- Governor Christie Begins Shutdown of State Funded Transportation Infrastructure Projects
- FY 2017 Budget Signed into Law
Governor Christie Begins Shutdown of State Funded Transportation Infrastructure Projects
Late last week Governor Christie signed an executive order requiring the Commissioner of the NJ Department of Transportation and the Executive Director of NJ TRANSIT to plan for an orderly shutdown of Transportation Trust Fund projects, as negotiations between his office, the Assembly and the Senate failed to produce a plan agreeable to all parties.
The Governor’s executive order stipulated that the plans be ready by 11:59 p.m. on Saturday, July 2, 2016, and that ongoing TTF-funded shall cease according to the shutdown documents. The order applies to municipal projects funded by the TTF as well, though work that is federally funded may continue.
The Assembly passed legislation earlier in the week that was supported by the Governor, which provides for a 23-cent increase in the gas tax to finance a new 8-year, $16 billion capital transportation program for the state's highway and rail infrastructure. That gas tax increase was partnered with a reduction in the state sales tax from 7% to 6% over a two-year period (cutting it a half-percent each year) and tax relief on retirement income. The bill received the support of some Assembly Republicans while some Assembly Democrats in swing election districts voted against the measure.
The Governor-Assembly bill was met by almost unanimous opposition from the Senate, who expressed concern that it would create a future $1.6 billion hole in the State budget, jeopardizing other state funding priorities.
A number of Senators favored the original TTF plan sponsored by Democratic Senate Budget Committee Chairman Paul Sarlo and Republican Senator Steve Oroho, that contained a 23-cent gas tax increase for transportation infrastructure projects, but coupled it with gradual phase out of the State’s estate tax, new allowable tax dedications for certain charities, an increase in the earned income tax credit and raising the threshold for taxable retirement income.
Neither plan has enough support to achieve both ultimate legislative passage and Governor Christie’s signature. The Governor made it clear that he would not sign the Senate’s proposal, as he didn’t believe it contained enough “tax fairness” to offset the increase in the gas tax. Passage of the Senate proposal also requires enough votes to over-ride the Governor were he to veto the legislation, but Assembly Speaker Vincent Prieto publicly stated he does not have enough support in his house to make that happen. The Senate thus far has refused to act on the gas tax increase/sales tax decrease measure favored by the Governor and Assembly.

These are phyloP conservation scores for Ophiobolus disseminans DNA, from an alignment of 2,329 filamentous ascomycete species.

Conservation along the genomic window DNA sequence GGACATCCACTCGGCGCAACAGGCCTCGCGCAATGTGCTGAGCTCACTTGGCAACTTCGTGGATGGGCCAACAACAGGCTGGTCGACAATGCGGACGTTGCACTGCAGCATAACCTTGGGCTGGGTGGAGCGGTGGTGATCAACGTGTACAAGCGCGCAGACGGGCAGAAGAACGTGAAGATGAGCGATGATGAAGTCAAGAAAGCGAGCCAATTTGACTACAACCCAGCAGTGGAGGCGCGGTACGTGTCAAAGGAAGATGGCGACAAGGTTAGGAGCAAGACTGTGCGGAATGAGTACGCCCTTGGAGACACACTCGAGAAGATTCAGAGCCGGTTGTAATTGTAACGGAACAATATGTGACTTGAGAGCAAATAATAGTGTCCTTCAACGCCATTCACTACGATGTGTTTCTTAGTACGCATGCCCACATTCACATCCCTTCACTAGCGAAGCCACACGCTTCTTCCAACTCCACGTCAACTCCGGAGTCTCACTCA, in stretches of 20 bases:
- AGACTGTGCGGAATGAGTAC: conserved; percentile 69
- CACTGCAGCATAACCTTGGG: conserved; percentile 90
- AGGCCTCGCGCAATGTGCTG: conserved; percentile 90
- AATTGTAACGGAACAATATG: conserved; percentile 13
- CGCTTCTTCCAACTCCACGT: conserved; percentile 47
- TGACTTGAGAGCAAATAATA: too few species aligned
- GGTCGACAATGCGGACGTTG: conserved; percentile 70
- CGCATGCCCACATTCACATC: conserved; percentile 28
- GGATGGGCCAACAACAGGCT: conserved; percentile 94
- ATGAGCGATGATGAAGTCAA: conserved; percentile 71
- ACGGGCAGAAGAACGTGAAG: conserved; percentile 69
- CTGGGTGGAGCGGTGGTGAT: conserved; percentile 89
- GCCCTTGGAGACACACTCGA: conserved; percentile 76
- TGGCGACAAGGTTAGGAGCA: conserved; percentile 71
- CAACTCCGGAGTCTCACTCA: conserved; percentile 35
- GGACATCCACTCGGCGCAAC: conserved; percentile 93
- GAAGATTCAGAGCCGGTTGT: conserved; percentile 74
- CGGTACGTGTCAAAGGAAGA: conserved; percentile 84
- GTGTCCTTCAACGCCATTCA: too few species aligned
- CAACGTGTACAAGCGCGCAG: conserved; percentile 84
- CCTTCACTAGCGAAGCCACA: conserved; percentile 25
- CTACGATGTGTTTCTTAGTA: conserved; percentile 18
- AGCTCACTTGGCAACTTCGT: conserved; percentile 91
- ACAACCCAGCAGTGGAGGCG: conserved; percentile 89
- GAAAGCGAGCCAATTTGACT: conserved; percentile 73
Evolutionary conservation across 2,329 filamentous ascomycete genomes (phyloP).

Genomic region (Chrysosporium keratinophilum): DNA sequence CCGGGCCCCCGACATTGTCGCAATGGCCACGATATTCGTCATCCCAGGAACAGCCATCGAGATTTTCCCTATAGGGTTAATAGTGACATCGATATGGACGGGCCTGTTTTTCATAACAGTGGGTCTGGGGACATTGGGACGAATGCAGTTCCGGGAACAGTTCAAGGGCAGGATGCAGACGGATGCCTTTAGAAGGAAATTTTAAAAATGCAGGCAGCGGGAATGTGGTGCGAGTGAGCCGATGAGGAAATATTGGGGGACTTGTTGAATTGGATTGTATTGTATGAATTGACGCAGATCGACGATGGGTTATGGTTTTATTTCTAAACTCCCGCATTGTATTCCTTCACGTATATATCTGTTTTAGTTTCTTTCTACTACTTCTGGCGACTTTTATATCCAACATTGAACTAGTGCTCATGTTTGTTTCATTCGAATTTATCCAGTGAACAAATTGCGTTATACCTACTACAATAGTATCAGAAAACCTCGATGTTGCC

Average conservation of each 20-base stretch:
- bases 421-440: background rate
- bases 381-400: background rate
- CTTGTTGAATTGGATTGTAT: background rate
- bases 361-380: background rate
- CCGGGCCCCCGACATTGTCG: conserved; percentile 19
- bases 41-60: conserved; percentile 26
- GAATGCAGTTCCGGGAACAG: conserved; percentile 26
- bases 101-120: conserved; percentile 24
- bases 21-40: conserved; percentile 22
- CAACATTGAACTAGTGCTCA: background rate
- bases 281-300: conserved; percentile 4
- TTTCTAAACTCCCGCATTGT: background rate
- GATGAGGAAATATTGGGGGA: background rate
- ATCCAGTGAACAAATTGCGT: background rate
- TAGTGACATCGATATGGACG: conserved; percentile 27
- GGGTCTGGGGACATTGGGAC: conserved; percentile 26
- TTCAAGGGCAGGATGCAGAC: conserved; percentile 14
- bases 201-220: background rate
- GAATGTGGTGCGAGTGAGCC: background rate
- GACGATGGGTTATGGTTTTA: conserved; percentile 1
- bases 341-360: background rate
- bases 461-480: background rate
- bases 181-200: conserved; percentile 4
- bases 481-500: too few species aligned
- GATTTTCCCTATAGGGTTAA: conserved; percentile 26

The Legislature is expected to address the issue again in mid-July.
FY 2017 Budget Signed into Law
Governor Christie also signed the $34.5 billion FY 2017 Budget into law last week.
According to the Governor’s Office, the 2017 State Budget represents his seventh consecutive with no new taxes or tax increases and includes $2.3 billion less in discretionary spending than the fiscal year 2008 budget, while continuing a sixth consecutive year of the highest amount of aid for public schools and includes the largest pension payment in New Jersey history. The budget holds charter school funding steady.
The Governor eliminated several budget priorities inserted by the Democratic legislature including funding for family planning services, $25 million to expand pre-kindergarten, and $45 million for the Senior Tax Freeze program. He also reinserted a $50 million cut to hospitals for charity care that the Legislature restored. An executive order was issued to freeze half of the State’s Transition Aid to struggling municipalities until public healthcare design committees (that the Governor called for in his original budget proposal) identify $250 million in savings to offset anticipated growth in health care costs for public employees.
Legislative leaders lamented the Governor’s cuts. "New Jersey cannot move forward by leaving its most vulnerable residents behind,” said Assembly Budget Committee Chairman Gary Schaer. “The return on investments like preschool expansion, adult education, charity care, 'breakfast after the bell' and the Senior Freeze is proven.”